Every year, Americans make 31 million visits to the emergency room for unintentional injuries. Emergency room charges average about $1,200 per visit. Your out-of-pocket expenses could vary wildly depending on the type and severity of injury, where you are treated, and your coverage.
Emergency room visits account for a significant chunk of healthcare spending in the U.S. The U.S. Agency for Healthcare Research and Quality found that about four out of every ten people visit an emergency room every year.
What your emergency room visit will cost you can vary greatly depending on your condition, what the hospital charges and how much of it your insurance pays. A study by researchers at the University of California San Francisco found patients ended up with wildly varying charges for the ten most common outpatient conditions treated in emergency departments. The study found out-of-pocket charges ranged from $4 to $24,110 for sprains and strains, and $15 to $17,797 for headache, the two most common conditions. Interestingly, patients without insurance had the lowest median charges, followed by those with private insurance, then Medicaid.
Not prepared to pay $20,000 or more for a sprain? Having the right kind of insurance coverage can help insulate you from that kind of financial shock. A health policy that complies with the Affordable Care Act will cover you for “essential health benefits,” which includes emergency room visits. However, your deductible will affect how much you pay out of pocket. If you’re not prepared to pay your deductible amount out of pocket, you can lower your deductible when your policy comes up for renewal. That will increase your premiums, however.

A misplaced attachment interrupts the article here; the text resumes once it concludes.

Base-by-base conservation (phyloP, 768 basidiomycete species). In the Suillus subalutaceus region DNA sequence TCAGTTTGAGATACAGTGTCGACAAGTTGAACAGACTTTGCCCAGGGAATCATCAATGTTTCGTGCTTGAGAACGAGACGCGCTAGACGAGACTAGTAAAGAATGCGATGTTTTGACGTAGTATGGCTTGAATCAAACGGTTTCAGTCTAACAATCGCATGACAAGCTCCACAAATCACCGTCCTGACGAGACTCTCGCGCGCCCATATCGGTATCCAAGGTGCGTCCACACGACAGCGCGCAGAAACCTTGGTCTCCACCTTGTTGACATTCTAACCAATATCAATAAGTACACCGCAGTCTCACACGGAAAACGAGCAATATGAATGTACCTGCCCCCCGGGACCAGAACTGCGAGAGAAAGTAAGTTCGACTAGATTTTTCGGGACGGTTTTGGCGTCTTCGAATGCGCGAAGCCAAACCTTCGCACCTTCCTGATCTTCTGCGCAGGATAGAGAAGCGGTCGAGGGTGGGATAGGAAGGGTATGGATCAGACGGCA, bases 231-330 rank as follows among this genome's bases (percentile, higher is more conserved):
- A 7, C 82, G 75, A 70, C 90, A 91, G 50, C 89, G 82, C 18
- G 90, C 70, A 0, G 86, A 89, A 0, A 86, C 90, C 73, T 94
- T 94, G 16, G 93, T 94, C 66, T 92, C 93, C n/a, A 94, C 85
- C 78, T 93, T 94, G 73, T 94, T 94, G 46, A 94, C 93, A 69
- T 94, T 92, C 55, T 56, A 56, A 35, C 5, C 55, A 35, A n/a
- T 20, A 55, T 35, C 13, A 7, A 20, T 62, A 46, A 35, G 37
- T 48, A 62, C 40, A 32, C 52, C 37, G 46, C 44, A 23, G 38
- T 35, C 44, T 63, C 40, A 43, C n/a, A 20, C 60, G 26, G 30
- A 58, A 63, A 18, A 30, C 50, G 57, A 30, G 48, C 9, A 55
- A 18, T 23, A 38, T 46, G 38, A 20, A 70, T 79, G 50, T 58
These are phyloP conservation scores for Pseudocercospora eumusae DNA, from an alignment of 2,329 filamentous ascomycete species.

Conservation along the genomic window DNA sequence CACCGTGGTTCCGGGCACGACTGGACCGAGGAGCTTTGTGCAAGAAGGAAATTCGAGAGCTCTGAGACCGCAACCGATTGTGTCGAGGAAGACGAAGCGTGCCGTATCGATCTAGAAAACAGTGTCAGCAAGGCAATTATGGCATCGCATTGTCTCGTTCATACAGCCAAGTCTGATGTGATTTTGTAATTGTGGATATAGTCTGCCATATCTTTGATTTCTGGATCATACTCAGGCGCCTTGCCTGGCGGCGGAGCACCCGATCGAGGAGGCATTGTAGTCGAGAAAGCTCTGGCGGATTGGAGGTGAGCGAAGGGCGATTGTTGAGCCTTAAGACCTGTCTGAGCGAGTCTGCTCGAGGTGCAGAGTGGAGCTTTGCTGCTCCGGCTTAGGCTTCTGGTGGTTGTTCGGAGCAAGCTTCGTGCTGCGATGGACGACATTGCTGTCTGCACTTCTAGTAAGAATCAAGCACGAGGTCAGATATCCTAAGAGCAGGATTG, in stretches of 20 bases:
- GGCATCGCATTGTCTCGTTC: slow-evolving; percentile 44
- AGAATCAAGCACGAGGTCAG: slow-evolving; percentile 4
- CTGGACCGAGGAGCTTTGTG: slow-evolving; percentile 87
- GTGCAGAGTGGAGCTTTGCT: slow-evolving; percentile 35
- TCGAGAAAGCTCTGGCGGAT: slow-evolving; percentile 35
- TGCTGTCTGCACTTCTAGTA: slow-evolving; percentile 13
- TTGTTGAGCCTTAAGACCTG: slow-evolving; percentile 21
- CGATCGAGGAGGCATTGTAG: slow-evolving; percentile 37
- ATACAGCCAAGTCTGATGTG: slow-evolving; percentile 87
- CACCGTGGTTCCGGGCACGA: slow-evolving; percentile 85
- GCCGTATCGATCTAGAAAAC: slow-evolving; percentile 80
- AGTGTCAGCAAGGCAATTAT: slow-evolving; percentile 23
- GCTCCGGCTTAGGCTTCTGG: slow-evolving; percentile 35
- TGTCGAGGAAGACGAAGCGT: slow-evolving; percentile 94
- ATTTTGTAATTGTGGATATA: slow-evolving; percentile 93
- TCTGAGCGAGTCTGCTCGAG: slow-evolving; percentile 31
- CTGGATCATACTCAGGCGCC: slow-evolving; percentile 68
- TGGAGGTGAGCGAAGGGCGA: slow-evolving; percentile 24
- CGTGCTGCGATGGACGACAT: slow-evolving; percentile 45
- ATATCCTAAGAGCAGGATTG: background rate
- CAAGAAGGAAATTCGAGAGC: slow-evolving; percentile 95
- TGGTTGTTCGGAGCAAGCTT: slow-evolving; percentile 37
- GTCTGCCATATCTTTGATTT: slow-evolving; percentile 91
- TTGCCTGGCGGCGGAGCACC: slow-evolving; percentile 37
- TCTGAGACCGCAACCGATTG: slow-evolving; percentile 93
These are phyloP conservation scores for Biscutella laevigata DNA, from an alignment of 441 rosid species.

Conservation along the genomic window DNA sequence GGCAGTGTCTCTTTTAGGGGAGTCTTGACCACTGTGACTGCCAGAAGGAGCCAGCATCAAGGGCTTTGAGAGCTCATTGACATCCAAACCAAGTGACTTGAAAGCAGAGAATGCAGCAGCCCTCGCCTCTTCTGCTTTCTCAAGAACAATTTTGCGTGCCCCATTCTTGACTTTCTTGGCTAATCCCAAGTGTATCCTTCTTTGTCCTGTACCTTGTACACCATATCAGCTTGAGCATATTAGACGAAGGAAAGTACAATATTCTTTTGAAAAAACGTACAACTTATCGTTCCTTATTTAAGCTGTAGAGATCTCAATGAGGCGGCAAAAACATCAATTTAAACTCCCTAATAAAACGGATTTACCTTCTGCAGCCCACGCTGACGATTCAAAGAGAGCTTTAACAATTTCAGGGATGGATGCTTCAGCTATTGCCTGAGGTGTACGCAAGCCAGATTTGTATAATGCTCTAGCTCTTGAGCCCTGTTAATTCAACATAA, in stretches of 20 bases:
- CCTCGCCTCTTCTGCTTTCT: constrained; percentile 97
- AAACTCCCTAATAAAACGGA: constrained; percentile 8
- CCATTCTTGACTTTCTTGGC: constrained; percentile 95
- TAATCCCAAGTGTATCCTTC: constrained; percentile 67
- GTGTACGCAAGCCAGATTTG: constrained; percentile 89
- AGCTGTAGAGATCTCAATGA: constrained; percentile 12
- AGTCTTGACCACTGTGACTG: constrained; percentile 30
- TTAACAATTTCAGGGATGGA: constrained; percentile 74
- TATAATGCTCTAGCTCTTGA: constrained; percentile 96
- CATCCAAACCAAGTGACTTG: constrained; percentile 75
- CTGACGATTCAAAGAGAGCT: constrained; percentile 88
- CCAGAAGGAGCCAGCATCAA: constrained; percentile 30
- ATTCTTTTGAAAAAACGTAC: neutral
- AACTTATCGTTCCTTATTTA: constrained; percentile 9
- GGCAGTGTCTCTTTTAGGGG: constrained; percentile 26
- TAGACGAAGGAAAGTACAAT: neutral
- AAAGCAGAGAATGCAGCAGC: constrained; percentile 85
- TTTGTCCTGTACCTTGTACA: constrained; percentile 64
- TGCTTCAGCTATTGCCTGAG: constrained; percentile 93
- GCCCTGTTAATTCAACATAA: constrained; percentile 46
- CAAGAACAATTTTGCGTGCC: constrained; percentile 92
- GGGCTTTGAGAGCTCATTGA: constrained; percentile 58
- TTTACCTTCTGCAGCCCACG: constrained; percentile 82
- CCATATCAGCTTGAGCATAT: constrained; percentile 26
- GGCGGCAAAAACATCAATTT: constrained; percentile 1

If higher premiums don’t appeal to you, consider buying supplemental accident coverage. Two different types of accident insurance can help you cover the costs of unintentional injuries. Accidental death and dismemberment (AD&D), one of the oldest types of accident insurance, will pay a benefit if the covered individual suffers death or dismemberment due to an accident. Most policies define “dismemberment” broadly as the permanent loss of use of a limb, and include coverage for loss of hearing or sight as well. Although accidents are the fifth leading cause of death in the U.S., AD&D policies seldom pay for non-fatal accidents, as coverage applies in only a limited range of situations.
Accident insurance can cover a broader range of situations. A type of indemnity coverage, it will pay benefits according to a schedule whenever an insured experiences a covered event. Coverage varies by insurer, but many will pay benefits for such “benefit triggers” as an emergency room visit or hospitalization due to accidental injury, concussion, laceration or broken tooth.
Accident insurance provides only limited benefits and it does not cover illness, so it cannot replace your medical insurance plan. But it can help you cover those costs your health insurance doesn’t cover. We can provide you with more information.
You can also take other steps to control your emergency room costs. For serious but non-life threatening conditions, you can use an urgent care clinic. Clinics vary in services and capabilities, but most can treat conditions such as strains, sprains and breaks. They can handle cleaning and care of non-life threatening cuts and wounds. You can also use an urgent care clinic to receive care for illnesses, such as the flu, if your primary care provider is unavailable.
Using an urgent care clinic can save you hundreds or even thousands of dollars per visit. Check your health insurance policy to see which clinics in your area are covered as preferred providers.
For more suggestions on controlling your medical care expenses, please contact us.